Although the iPad is great for reviewing and organizing your data, it still lacks in the area of actually creating things. As more and more tablet devices start shipping this year, it will be interesting to see what manufacturers come up with to correct this problem with content creation on the tablet form factor. But, for standard review of documents, quick edits, list organization, email, and information review, the tablet form factor is extremely promising and may just end up making your more productive over time.

        More by this author

        CM Smith

        A technologist and writer who shares advice on personal productivity, creativity and how to use technology to get things done.

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        Last Updated on June 1, 2021

        7 Signs That You’re Way Too Busy (And Need to Change That)

        7 Signs That You’re Way Too Busy (And Need to Change That)

        “Busy” used to be a fair description of the typical schedule. More and more, though, “busy” simply doesn’t cut it.

        “Busy” has been replaced with “too busy”, “far too busy”, or “absolutely buried.” It’s true that being productive often means being busy…but it’s only true up to a point.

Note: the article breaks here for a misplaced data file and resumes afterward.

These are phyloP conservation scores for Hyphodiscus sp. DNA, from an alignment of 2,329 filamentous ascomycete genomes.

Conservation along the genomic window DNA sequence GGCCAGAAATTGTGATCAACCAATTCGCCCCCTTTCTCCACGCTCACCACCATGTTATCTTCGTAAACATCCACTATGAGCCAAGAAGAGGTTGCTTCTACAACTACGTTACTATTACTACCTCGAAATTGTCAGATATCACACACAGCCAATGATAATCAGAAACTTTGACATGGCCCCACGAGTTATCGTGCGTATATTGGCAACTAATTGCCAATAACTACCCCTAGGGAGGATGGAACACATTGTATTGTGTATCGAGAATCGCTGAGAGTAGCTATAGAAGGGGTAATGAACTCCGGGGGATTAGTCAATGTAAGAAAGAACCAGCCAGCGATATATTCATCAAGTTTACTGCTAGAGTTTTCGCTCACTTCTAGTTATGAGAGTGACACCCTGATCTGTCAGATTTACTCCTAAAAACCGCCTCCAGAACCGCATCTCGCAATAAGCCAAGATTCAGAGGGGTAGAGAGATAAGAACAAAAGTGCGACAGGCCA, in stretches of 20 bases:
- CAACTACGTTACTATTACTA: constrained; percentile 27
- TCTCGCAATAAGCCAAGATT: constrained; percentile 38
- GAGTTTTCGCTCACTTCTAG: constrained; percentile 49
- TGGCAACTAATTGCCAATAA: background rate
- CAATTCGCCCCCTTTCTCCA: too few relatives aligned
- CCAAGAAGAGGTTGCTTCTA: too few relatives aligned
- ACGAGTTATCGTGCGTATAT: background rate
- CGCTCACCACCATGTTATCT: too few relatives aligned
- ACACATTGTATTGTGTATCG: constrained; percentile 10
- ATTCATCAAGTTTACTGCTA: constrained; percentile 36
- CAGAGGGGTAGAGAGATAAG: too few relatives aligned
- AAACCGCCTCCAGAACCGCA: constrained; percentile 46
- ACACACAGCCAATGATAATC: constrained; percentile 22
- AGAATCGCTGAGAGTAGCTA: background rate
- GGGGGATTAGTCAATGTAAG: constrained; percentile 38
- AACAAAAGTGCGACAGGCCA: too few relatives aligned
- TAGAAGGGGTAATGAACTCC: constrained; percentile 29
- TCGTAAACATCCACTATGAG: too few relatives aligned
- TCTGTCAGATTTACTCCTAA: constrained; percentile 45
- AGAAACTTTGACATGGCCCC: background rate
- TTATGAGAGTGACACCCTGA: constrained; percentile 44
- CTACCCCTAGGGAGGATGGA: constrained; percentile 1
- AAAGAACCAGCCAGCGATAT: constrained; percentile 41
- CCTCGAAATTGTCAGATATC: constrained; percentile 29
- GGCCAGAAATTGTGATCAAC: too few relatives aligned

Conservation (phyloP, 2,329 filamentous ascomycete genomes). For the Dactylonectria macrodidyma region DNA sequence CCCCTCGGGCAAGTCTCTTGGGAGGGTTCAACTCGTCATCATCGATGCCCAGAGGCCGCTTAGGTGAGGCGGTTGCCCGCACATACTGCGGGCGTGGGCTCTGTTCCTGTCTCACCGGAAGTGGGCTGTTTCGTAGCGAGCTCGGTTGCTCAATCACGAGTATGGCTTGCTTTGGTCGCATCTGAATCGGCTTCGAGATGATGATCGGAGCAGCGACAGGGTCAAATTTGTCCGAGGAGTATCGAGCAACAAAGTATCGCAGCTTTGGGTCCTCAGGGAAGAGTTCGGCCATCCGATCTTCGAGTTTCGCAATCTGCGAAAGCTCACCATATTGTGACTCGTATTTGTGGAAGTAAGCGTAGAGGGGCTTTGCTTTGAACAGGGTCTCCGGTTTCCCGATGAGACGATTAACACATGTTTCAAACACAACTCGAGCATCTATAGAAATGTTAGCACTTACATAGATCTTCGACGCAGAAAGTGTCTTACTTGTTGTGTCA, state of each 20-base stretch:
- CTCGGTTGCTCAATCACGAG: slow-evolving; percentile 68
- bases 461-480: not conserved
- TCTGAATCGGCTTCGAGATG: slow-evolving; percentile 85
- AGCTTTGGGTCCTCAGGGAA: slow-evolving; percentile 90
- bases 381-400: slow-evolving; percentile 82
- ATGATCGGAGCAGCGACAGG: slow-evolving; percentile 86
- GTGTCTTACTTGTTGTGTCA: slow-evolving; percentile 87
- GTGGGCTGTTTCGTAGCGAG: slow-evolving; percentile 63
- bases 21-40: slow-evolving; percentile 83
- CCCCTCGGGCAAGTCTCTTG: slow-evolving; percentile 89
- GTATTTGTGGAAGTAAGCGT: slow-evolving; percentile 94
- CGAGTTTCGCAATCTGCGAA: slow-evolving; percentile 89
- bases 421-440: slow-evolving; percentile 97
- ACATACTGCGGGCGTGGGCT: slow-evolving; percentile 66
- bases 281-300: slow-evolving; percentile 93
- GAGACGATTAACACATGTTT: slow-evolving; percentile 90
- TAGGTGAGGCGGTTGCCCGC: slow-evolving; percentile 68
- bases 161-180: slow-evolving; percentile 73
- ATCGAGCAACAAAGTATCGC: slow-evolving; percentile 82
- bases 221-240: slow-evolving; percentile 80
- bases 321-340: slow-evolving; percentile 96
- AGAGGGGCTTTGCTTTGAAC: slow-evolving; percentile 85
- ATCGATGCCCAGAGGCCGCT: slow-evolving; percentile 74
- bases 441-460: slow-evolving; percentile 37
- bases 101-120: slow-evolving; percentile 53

As you likely know from personal experience, you can become so busy that you reach a tipping point…a point where your life tips over and falls apart because you can no longer withstand the weight of your commitments.

        Once you’ve reached that point, it becomes fairly obvious that you’ve over-committed yourself.

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        The trick, though, is to recognize the signs of “too busy” before you reach that tipping point. A little self-assessment and some proactive schedule-thinning can prevent you from having that meltdown.

        To help you in that self-assessment, here are 7 signs that you’re way too busy:

        1. You Can’t Remember the Last Time You Took a Day Off

        Occasional periods of rest are not unproductive, they are essential to productivity. Extended periods of non-stop activity result in fatigue, and fatigue results in lower-quality output. As Sydney J. Harris once said,

        “The time to relax is when you don’t have time for it.”

        2. Those Closest to You Have Stopped Asking for Your Time

        Why? They simply know that you have no time to give them. Your loved ones will be persistent for a long time, but once you reach the point where they’ve stopped asking, you’ve reached a dangerous level of busy.